Rousseau regards individuals as having an integrity and a value that derives from their inward self-consciousness and not from the society in which they exist (such a society being, by definition, something that is liable to make the individual inauthentic), so all individuals have a value in themselves and not derived from their intrinsic position in a social hierarchy. As with expressive individualism, this egalitarian impulse we note here in Rousseau will prove a critical precondition for the rise of modern identity movements and their contemporary political manifestations… Rise and Triumph, pages 126-127
Because most of you reading this are thoroughly western and steeped in postmodern, egalitarian philosophy, that probably doesn’t sound nearly as bad to you as it should. Take comfort. I had to deconstruct the problems with it in my own mind and heart as well. Rather than get bogged down in a political discussion of LGBTQ rights (although our current acceptance the idea of a man trapped in a woman’s body is the best example of Rousseauan “logic”), here is a less charged example:
I’m a wife with five children, two of which my husband and I are still legally and morally responsible for. This morning, I got up at 4:55 and by 5:15 was involved in morning devotions with my family. When we finished, I spent 45 minutes walking for my health. Arriving back home, I immediately began the work of helping my husband prepare to tackle his 10-hour workday (probably closer to 12 hours). I ironed his clothes, cooked his breakfast, and cleared up the kitchen. When the kids awoke for the second time, I sat and talked with them for half an hour before taking the time to sift through the morning’s headlines, read emails, and played Wordle.
When I finish this post, it’s off to buy groceries and run errands related to our household. I also have a few things to do related to work I will be embarking on in August as well as some things for my husband’s work. Then I must begin working on dinner. My weekdays usually looks like some variation of this routine.
Do any of these things make me a good person? Of course not. Do they make me a good wife and mother? I don’t feel comfortable saying that, but I would wager that if you asked my husband or kids, they would answer in the affirmative, and I find an immense amount of personal value in that assessment. Do they make me a better wife and mother than another wife and mother? Not at all, because the worth of another family’s wife and mother has to be measured by that particular family and its particular needs.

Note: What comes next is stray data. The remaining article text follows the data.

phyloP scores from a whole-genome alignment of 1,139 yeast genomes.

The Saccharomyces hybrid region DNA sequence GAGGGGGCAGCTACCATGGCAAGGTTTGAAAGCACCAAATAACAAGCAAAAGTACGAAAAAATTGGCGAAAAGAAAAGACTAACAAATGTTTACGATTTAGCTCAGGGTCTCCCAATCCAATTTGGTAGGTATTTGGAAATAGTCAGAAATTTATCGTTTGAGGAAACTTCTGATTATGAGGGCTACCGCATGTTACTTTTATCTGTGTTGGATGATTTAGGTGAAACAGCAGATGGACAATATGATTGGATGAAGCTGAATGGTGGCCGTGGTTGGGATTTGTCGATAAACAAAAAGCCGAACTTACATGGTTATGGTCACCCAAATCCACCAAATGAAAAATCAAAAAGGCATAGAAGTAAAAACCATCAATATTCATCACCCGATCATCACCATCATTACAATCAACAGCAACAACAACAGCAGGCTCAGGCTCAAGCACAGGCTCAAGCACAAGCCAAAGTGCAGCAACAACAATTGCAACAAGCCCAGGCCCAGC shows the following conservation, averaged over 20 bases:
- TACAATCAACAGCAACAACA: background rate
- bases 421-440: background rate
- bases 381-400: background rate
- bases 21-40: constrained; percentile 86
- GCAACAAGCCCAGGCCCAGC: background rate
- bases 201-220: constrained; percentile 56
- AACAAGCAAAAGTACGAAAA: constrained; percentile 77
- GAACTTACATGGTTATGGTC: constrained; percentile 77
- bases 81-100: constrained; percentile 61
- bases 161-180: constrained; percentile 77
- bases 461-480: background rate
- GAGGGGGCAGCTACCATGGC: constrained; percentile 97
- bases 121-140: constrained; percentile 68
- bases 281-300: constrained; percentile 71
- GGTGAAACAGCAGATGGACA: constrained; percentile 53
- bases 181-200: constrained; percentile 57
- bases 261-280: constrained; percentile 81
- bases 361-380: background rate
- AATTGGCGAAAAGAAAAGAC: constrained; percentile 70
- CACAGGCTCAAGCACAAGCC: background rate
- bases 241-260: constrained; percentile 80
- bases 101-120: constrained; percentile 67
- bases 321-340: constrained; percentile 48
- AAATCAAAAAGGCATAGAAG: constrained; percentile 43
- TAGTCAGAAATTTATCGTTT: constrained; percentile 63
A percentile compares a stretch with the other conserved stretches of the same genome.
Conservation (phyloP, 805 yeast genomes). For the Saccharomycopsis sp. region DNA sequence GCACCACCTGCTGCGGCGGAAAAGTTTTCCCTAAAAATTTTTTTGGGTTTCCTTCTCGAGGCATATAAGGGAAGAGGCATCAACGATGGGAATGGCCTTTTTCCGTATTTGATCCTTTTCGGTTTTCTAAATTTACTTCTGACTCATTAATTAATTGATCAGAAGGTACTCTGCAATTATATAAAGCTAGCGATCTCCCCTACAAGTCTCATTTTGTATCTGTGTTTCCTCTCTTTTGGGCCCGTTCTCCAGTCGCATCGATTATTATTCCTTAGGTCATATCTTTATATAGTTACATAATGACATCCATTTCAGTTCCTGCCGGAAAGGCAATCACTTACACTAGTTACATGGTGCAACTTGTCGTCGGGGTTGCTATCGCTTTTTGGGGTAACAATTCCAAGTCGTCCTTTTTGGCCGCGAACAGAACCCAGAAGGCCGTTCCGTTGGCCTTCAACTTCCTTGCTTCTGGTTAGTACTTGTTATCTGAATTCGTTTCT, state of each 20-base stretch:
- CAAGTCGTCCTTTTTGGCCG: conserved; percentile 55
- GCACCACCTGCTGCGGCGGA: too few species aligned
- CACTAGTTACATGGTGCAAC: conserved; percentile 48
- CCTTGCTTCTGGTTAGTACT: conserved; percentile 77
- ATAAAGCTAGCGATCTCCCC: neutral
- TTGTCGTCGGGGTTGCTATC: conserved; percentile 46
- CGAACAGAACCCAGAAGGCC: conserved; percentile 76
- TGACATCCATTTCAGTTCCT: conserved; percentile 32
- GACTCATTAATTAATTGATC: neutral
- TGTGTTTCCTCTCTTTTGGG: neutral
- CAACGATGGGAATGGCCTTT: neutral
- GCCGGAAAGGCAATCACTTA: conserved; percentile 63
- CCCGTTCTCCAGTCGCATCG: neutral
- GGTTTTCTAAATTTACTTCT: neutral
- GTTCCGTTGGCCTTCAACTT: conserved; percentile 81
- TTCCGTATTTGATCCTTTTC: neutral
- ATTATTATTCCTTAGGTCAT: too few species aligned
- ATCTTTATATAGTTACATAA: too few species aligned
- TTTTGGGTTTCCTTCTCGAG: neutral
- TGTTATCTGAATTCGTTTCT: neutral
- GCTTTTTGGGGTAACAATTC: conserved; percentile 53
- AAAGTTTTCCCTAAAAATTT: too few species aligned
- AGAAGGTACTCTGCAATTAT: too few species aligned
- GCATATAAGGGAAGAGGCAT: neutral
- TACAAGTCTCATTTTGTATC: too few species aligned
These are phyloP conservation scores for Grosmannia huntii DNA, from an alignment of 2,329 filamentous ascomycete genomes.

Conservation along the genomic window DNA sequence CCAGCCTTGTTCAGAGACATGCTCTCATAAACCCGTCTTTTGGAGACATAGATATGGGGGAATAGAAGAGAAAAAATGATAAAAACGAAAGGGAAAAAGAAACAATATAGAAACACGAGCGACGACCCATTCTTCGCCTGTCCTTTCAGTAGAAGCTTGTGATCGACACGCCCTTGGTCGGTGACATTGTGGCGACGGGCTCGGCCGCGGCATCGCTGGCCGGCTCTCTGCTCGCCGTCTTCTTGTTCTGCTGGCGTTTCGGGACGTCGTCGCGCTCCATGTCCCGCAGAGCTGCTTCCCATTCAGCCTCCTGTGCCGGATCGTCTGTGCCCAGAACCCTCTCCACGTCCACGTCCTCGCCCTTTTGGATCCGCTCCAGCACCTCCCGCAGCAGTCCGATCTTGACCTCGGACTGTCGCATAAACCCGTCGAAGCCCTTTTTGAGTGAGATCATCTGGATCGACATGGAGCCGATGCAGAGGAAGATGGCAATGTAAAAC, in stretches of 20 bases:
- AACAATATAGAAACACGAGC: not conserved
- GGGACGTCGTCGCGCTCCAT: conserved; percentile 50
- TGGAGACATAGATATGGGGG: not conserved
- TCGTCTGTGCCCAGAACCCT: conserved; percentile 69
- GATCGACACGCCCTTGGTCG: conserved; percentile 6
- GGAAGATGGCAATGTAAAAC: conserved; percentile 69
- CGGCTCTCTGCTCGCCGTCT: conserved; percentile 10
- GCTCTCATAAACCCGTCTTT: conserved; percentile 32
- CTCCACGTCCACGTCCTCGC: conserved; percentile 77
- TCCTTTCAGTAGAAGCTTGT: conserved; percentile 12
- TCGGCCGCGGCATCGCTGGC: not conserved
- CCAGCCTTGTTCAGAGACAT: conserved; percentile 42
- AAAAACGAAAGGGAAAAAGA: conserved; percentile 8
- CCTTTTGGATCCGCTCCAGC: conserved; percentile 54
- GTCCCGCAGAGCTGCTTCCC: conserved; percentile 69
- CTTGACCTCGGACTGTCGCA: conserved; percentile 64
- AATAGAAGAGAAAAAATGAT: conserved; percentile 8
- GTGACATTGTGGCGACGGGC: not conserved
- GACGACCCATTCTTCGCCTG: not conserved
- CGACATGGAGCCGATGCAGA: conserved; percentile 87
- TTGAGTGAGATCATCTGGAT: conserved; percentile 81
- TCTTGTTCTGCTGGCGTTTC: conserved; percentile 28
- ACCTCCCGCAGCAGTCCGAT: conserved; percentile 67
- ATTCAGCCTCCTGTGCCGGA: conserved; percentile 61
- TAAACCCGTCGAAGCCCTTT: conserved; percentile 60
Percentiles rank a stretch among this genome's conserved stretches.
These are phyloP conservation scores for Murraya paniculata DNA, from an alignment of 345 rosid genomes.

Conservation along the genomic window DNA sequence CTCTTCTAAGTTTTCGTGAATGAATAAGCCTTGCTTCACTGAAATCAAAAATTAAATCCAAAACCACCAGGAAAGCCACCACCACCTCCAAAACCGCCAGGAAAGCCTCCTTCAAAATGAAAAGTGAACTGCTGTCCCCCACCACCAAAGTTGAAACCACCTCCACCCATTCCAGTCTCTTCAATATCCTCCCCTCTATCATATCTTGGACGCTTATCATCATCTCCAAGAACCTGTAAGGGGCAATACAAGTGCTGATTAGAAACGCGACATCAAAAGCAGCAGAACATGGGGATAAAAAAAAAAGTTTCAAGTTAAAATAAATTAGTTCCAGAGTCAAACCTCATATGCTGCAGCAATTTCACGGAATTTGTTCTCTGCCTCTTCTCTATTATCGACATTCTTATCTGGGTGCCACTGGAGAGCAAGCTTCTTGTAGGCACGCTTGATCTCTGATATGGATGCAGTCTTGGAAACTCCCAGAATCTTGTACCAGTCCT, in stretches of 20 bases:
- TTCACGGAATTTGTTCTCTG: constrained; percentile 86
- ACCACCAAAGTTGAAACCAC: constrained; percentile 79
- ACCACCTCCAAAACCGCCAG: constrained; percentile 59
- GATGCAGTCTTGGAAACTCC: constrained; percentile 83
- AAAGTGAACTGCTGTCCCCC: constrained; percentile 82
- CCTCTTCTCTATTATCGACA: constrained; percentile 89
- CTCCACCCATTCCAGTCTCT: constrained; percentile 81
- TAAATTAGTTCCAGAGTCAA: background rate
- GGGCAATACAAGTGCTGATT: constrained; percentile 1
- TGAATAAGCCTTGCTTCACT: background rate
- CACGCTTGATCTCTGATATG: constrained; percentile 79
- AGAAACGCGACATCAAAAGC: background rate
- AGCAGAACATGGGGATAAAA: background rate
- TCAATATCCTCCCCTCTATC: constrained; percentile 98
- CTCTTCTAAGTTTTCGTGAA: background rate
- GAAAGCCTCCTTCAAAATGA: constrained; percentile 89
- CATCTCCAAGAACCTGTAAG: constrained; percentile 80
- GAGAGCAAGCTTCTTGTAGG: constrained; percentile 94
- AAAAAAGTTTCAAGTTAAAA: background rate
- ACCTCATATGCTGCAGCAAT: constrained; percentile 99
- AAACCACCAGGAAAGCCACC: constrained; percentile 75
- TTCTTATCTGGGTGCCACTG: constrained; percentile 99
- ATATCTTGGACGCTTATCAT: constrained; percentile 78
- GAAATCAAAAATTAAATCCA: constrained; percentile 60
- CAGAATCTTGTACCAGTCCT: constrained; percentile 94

However, regardless of the family, suppose I woke up and did something else. Suppose I woke up, flipped on the television, grabbed my phone to scroll Facebook and Instagram, while leaving my kids and husband to fend for themselves all morning before rising at noon to spend all day solely engaged in the personal pursuit of pleasure. Does that make me a bad wife and mother? Again, that mostly depends on the needs and assessed value of the particular family in question. In my family, the answer is a resounding yes. The occasional slacker day is not a big deal, but it can’t be the norm.
In Rousseau’s economy however, both examples may be equally good and right so long as the woman in question feels that what she is doing is good and right. In fact, anytime I get up and run that morning gauntlet while not feeling like it, Rousseau’s philosophy would characterize me as oppressed, forced into an inauthentic life due to societal and familial pressure. The fact that I find worth in the fact that my family finds it valuable makes it even worse.
Now…does that philosophy sound familiar, and can you see the problem with it?
This is what Carl Trueman is brilliantly illustrating in chapter 3 of Rise and Triumph of the Modern Self.
The first post in this series can be read here.